(Post copy sent to the Government of Bombay, Public Works Department.)
(5)
No. 865-M., dated Simla, the 17th (received the 18th) July 1916.
Endorsed by the Secretary to the Government of India in the Marine Department.
1. Telegram from the Commodore, Persian
Gulf, dated Maskat, the 4th July 1916.
2. Telegram from the Commodore, Persian A copy of the marginally noted papers is
Com- the “ d Polit i Cal De P alt :
mander-in-Chief, No. 60-880, dated the 2nd m continuation of Marine Department
July 1916 , and enclosures. No. 737-M., dated the 24th June 1916.
4. Telegram to the Commodore, Persian Gulf Historically used by the British to refer to the sea area between the Arabian Peninsula and Iran. Often referred to as The Gulf or the Arabian Gulf. ,
No. 854-M., dated the 15th July 1916.

About this item

Content

The volume comprises telegrams, despatches, correspondence, memoranda, and notes relating to the creation of a coal depot at Henjam Island, alongside the existing telegraph station.

The discussion in the volume relates to the handling of relations with the Persian government in connection with the development of the coal depot at Henjam. Discussion centres on how British proposals could be best communicated, including the negotiating strategy involving Henjam and the naval base at Bassidu.

Further discussion surrounds plans and estimates; piers and infrastructure, protection, funding and accounting as well as the erection of a flagstaff.

Correspondents include the Viceroy; Political Resident A senior ranking political representative (equivalent to a Consul General) from the diplomatic corps of the Government of India or one of its subordinate provincial governments, in charge of a Political Residency. in the Persian Gulf Historically used by the British to refer to the sea area between the Arabian Peninsula and Iran. Often referred to as The Gulf or the Arabian Gulf. ; Under Secretary of State, India Office The department of the British Government to which the Government of India reported between 1858 and 1947. The successor to the Court of Directors. ; Government of Indian, Marine Department; Director, Royal Indian Marine; and the Senior Naval Officer Persian Gulf Historically used by the British to refer to the sea area between the Arabian Peninsula and Iran. Often referred to as The Gulf or the Arabian Gulf. .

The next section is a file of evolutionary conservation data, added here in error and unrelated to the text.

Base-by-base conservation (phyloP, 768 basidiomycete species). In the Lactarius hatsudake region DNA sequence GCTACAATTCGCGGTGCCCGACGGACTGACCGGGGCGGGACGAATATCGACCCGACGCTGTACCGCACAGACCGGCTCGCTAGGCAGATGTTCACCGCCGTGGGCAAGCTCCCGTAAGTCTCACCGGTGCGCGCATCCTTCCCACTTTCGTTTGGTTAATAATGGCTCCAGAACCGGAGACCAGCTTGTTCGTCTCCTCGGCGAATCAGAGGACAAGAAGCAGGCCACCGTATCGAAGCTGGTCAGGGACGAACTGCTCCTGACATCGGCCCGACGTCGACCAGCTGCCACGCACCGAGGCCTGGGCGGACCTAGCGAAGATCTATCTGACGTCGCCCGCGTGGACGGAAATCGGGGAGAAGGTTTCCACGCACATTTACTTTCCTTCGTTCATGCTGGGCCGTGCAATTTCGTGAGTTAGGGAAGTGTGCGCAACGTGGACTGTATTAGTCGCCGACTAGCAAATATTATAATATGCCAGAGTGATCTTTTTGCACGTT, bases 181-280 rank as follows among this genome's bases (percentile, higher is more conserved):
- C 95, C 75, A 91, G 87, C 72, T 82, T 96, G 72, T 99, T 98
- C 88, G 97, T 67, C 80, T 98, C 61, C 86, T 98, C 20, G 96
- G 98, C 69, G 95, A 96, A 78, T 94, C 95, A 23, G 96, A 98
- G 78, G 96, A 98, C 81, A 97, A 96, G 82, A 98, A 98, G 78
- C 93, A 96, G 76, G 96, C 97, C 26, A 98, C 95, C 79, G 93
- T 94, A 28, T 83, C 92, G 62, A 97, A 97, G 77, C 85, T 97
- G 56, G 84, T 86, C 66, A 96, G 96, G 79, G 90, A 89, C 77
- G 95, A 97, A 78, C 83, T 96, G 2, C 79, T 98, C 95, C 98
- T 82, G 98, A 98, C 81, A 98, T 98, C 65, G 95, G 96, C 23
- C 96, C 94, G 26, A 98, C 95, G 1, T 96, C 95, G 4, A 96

Each part includes a divider which gives the subject and part numbers, the year the subject file was opened, the subject heading, and a list of correspondence references, contained in that part by year. This is placed at the back of the correspondence.

Extent and format
1 volume (215 folios)
Arrangement

The papers are arranged in approximate chronological order from the rear to the front of the volume. The subject 759 consists of one volume.

Physical characteristics

Foliation: the foliation sequence commences at the inside front cover with 1, and terminates at the inside back cover with 215; these numbers are written in pencil, are circled, and are located in the top right corner of the recto The front of a sheet of paper or leaf, often abbreviated to 'r'. side of each folio.

Written in
English in Latin script
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File 759/1912 'Henjam Coal Depot: Persian Customs' [‎76v] (157/434), British Library: India Office Records and Private Papers, IOR/L/PS/10/230, in Qatar Digital Library <https://www.qdl.qa/archive/81055/vdc_100030587843.0x00009e> [accessed 16 October 2019]